Germany opens first offshore wind farm

The head of the renewable energy unit at German technology giant Siemens, Rene Umlauft, called Baltic 1 a major milestone for Germany’s offshore wind energy generation. "Onshore, Germany was a pioneer in wind power and now it’s important to tap rapidly the huge offshore potential," Umlauft said in a statement.

Wind power is to play a major role in the German energy mix of the future, German Environment Minister Norbert Roettgen said in March, following Germany’s decision to drop nuclear power as soon as possible because of the fallout. In a bid to become less dependent on coal, gas and nuclear, Germany plans to have 10,000 MW of offshore wind power capacity installed by 2020.

If Germany wants to reach that target it has to hurry: Baltic 1 is the third offshore wind farm after Alpha Ventus and Bard Offshore, both smaller test farms. EnBW, meanwhile, is charging ahead. The company’s chief executive officer, Hans-Peter Villis, said Monday that the company’s plans for Baltic 2, a 288 MW wind farm — so nearly six times larger than Baltic 1 — are advancing.

Located in the Baltic Sea, Germany’s first commercial offshore wind farm is now fully operational. With German Chancellor Angela Merkel in attendance, EnBW Energie Baden-Württemberg AG commissioned the project, which consists of 21 Siemens wind turbines, each with a capacity of 2.3 megawatts (MW) and a rotor diameter of 93 meters. The EnBW Baltic 1 wind farm will supply more than 50,000 German households with clean electricity. Siemens Energy constructed the facility in an area covering about seven square kilometers in the Baltic Sea, located approximately 16 kilometers north of the Darss/Zingst peninsula. Commissioning of this wind farm is a major milestone on the way to creating sustainable power supply for Germany.

Electricity from offshore wind power plants is soon expected to make a major contribution toward ecofriendly power supply in Germany, just as in other countries like the UK. Excellent wind conditions with high average wind speeds open up tremendous potential for the use of wind energy generated at sea. "This is an important milestone in the use of German offshore wind power. Onshore, Germany was a pioneer in wind power – and now it’s important to rapidly tap the huge offshore potential," said René Umlauft, CEO of the Renewable Energy Division at Siemens. By 2030, wind farms with total capacity between 20,000 and 25,000 MW will be operating off Germany’s coasts and delivering ecofriendly electricity.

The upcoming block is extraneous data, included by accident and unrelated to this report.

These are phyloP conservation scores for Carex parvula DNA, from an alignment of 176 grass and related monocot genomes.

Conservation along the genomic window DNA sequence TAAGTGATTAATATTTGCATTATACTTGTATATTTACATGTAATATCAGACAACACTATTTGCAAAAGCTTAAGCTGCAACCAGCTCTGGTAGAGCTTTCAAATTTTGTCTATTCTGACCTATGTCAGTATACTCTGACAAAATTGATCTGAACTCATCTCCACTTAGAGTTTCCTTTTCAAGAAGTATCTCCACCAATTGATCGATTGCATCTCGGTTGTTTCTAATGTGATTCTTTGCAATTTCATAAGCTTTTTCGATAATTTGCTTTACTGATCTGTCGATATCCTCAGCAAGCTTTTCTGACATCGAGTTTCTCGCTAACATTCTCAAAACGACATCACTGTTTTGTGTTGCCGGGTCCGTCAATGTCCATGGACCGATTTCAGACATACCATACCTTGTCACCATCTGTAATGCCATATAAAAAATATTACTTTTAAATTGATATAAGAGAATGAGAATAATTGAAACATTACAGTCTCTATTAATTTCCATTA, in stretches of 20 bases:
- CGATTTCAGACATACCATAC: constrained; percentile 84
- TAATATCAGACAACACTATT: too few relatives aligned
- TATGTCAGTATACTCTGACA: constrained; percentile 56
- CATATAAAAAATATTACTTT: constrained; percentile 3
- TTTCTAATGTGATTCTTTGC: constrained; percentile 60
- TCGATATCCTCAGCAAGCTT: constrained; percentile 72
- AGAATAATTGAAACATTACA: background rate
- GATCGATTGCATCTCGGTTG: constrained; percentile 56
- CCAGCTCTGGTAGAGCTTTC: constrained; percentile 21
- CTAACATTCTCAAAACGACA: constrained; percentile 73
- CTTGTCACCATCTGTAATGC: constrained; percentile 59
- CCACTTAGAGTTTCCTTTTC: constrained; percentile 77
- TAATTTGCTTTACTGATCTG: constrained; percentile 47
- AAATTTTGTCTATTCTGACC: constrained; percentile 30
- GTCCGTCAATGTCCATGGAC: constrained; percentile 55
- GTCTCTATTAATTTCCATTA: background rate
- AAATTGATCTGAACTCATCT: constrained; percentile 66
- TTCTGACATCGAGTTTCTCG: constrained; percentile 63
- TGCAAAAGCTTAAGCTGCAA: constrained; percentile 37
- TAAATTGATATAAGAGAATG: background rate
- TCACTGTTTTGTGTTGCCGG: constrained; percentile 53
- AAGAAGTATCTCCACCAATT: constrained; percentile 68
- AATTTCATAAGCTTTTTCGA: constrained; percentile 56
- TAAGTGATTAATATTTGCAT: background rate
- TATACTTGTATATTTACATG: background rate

"When it comes to offshore wind farms, Siemens is clearly the world leader, with more than 20 years of project experience. We’ll soon be introducing a new wind turbine with a capacity of six megawatts. This new machine is gearless and is ideally suited for offshore wind farms. Of course, we’re also well represented with onshore facilities – about 60 percent of our production is for onshore wind farms. In addition, we’re investing heavily in research and development as well as in the internationalization of our production and sales network," added Umlauft.

Siemens will also build the EnBW Baltic 2 offshore wind farm (formerly known as Kriegers Flak), which was also planned by EnBW. It will have a total of 80 wind turbines, each with a capacity of 3.6 MW and a rotor diameter of 120 meters. Baltic 2 is slated for connection to the grid in 2013, and will supply about 340,000 households with clean electricity.

To date, Siemens has already received orders for five offshore wind power plants in German waters. In addition to the contracts for EnBW Baltic 1 (48.3 MW), EnBW Baltic 2 (288 MW), Borkum Riffgat (108 MW), and DanTysk (288 MW), Siemens also received an order in February 2011 to build a German offshore farm Borkum Riffgrund 1 (320 MW). Over the last 20 years, Siemens has successfully installed more than 600 wind turbines with a combined capacity of more than 1800 MW in European waters. Since their commissioning, they have been reliably producing ecofriendly electricity. Siemens has additional offshore projects with a total capacity of about 3600 MW in its order books.

Wind power is part of Siemens’ Environmental Portfolio. In fiscal 2010, revenue from the Portfolio totaled about €28 billion, making Siemens the world’s largest supplier of ecofriendly technologies. In the same period, our products and solutions enabled customers to reduce their carbon dioxide (CO2) emissions by 270 million tons, an amount equal to the total annual CO2 emissions of the megacities Hong Kong, London, New York, Tokyo, Delhi and Singapore.

The Siemens Energy Sector is the world’s leading supplier of a complete spectrum of products, services and solutions for the generation, transmission and distribution of power and for the extraction, conversion and transport of oil and gas. In fiscal 2010 (ended September 30), the Energy Sector had revenues of approximately EUR25.5 billion and received new orders totaling more than EUR30.1 billion and posted a profit of more than EUR3.3 billion. On September 30, 2010, the Energy Sector had a work force of more than 88,000.